Breann Zietz/Facebook

Moose Sticks Its Nose into Bowhunter's Blind in North Dakota

Sometimes the animal you're out hunting never shows itself, and you're forced to observe all the other wildlife you can't legally hunt. It can be a little discouraging. Songbirds, insects, reptiles, and other non-game animals might provide a little entertainment. Still, perhaps the worst scenario is when you're targeting, say, a deer, and a larger, more coveted big game animal waltzes right into bow range. The only problem is you don't have the necessary tag, and you are left with no option but to sit back and watch a moose invade your hunting blind.

That's what happened to Breann Zietz, who was recently bowhunting in North Dakota for whitetail deer. With little to no action on the deer front, Zietz nonetheless experienced a once-in-a-lifetime moment that she managed to capture on cell phone video and post to Facebook.

A curious moose, unsure what the camouflage hunting blind Zietz was sitting in was, decided to give things a thorough investigation.

How's that for up close and personal? That moose's nostrils must have been within a couple of feet of the bowhunter sitting inside that blind!

Zietz, the hunter who filmed the encounter, mentioned that the Nose Jammer Field Spray likely did the trick.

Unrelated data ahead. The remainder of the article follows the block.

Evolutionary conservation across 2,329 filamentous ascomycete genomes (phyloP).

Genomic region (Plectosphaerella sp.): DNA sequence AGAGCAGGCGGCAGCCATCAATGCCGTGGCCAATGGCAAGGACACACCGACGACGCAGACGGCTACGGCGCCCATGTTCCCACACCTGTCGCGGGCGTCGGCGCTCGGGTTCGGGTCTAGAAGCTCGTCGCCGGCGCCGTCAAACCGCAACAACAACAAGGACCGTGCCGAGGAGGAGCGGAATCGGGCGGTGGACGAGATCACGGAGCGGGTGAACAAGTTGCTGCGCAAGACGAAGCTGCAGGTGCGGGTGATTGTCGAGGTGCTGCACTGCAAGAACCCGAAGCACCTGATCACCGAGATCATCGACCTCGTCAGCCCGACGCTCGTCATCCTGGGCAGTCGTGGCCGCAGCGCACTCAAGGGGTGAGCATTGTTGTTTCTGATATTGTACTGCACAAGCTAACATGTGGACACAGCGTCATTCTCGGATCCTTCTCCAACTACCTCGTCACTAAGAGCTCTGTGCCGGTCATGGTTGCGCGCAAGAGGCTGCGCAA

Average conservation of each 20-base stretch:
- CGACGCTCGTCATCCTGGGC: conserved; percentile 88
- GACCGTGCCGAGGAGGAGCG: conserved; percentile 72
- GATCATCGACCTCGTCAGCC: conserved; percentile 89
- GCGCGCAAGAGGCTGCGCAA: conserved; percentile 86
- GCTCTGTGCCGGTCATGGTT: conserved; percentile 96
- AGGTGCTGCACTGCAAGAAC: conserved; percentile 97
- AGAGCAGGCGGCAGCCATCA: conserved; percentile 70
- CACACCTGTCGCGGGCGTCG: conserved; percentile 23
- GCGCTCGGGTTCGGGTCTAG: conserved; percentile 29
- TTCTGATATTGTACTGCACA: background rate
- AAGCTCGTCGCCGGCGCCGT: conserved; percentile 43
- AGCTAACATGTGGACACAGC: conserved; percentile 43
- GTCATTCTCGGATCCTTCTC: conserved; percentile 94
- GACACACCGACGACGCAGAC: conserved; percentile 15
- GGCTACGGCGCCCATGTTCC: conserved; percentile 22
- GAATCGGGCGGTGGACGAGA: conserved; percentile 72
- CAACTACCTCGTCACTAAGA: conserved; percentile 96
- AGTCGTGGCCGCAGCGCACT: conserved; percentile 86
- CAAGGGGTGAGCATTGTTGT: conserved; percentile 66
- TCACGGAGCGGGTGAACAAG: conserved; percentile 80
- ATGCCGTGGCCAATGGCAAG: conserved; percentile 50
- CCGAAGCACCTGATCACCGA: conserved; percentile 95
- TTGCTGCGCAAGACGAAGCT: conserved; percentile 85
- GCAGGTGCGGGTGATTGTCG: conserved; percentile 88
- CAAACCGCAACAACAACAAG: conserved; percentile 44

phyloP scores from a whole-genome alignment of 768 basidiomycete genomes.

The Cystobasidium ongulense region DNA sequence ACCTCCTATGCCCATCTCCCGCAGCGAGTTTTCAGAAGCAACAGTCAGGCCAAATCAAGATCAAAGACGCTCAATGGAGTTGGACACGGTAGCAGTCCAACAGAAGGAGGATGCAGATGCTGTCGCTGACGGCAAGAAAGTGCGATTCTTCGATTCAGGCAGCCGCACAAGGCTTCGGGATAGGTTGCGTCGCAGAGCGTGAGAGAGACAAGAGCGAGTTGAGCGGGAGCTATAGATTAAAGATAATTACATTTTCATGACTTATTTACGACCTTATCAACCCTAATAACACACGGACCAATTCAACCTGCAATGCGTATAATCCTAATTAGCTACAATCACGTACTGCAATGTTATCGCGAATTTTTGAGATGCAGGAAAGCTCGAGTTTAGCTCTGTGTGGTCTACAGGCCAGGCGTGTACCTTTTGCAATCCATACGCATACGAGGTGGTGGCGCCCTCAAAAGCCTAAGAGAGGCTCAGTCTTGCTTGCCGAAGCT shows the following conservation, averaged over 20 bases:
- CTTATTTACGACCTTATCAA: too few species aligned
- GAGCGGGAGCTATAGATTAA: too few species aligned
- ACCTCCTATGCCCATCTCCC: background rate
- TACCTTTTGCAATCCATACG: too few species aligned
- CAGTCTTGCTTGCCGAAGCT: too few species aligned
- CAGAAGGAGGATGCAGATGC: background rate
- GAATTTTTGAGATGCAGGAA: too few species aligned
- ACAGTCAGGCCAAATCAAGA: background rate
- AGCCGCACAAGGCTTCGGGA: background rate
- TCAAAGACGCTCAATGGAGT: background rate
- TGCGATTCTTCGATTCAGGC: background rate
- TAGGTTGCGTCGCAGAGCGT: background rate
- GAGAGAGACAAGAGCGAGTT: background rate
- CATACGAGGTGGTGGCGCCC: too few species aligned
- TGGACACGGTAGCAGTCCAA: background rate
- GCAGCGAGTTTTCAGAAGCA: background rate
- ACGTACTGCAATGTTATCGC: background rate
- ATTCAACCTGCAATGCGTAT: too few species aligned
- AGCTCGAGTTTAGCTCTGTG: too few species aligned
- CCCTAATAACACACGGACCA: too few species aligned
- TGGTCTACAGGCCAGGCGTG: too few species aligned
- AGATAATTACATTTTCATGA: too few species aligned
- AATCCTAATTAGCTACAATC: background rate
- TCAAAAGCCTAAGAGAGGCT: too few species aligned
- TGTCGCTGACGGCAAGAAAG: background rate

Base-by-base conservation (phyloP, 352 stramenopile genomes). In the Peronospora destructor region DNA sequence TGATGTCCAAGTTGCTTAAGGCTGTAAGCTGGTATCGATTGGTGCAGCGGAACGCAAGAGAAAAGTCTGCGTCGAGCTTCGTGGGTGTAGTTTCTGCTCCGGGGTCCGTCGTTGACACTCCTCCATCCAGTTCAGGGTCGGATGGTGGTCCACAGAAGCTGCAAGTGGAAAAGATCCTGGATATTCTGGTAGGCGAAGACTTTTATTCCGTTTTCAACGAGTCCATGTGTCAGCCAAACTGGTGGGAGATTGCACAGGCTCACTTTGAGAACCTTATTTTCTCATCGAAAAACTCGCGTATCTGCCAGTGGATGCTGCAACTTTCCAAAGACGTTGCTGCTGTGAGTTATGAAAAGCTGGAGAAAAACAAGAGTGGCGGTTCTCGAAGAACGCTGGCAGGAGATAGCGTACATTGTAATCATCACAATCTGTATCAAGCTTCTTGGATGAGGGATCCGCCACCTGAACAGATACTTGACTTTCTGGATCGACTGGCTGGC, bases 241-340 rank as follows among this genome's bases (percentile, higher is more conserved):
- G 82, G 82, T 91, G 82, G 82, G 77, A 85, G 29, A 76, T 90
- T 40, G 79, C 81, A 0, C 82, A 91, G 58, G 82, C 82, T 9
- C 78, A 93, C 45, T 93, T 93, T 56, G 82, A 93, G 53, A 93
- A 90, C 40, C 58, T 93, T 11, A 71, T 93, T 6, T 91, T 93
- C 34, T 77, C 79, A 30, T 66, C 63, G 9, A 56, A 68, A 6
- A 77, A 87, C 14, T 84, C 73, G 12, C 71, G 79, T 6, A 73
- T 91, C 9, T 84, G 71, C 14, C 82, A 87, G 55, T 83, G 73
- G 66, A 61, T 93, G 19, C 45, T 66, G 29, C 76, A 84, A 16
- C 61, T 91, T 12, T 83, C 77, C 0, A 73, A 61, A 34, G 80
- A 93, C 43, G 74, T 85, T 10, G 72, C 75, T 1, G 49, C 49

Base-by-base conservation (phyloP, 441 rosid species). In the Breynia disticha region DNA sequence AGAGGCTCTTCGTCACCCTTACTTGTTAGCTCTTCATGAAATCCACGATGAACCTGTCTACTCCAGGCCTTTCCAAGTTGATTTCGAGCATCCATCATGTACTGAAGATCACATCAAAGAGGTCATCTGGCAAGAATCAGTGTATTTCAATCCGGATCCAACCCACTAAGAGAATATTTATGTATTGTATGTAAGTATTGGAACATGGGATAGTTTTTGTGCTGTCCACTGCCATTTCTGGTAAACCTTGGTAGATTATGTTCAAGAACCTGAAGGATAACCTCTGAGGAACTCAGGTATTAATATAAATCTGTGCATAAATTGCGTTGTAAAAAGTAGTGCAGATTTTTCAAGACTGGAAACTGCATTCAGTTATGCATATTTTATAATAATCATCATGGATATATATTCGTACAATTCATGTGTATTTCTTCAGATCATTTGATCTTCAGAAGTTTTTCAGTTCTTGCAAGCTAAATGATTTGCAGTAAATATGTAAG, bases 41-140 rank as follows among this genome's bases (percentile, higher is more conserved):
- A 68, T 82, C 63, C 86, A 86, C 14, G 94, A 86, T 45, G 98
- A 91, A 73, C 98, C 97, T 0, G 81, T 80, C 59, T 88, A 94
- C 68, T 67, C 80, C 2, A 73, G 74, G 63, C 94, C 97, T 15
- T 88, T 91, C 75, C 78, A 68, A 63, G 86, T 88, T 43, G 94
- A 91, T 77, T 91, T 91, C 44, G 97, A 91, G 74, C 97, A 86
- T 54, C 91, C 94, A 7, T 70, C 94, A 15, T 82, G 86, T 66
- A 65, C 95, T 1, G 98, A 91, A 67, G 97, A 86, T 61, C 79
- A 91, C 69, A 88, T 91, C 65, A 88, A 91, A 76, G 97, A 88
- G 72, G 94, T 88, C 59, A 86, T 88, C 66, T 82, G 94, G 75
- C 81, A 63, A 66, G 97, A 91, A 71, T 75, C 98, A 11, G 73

"If I had to guess, I would give Nose Jammer Brand partial credit for this close encounter," Zietz wrote in the Facebook caption. "As soon as this curious cow moose got downwind of me, I think it smelled the almost vanilla scent from spraying nose jammer field spray in my blind. She came to get a closer look."

Places to Hunt Moose in the US

Rachell Niemann via Getty Images

Moose, the largest member of the deer family, have high current densities in the northwestern part of North Dakota, according to North Dakota Game and Fish Department, but it wasn't always that way. Historically, moose were rare or nonexistent in the entire state around the turn of the 20th century. They reappeared in the 1950s in the northeast corner of North Dakota, then began spreading west.

The first moose hunting season was established in the state in 1977. North Dakota Game and Fish has made at least 100 licenses available to hunters annually. Too bad Zietz wasn't one of those license holders, but something tells us this memorable experience is just as good, if not better than a successful moose harvest.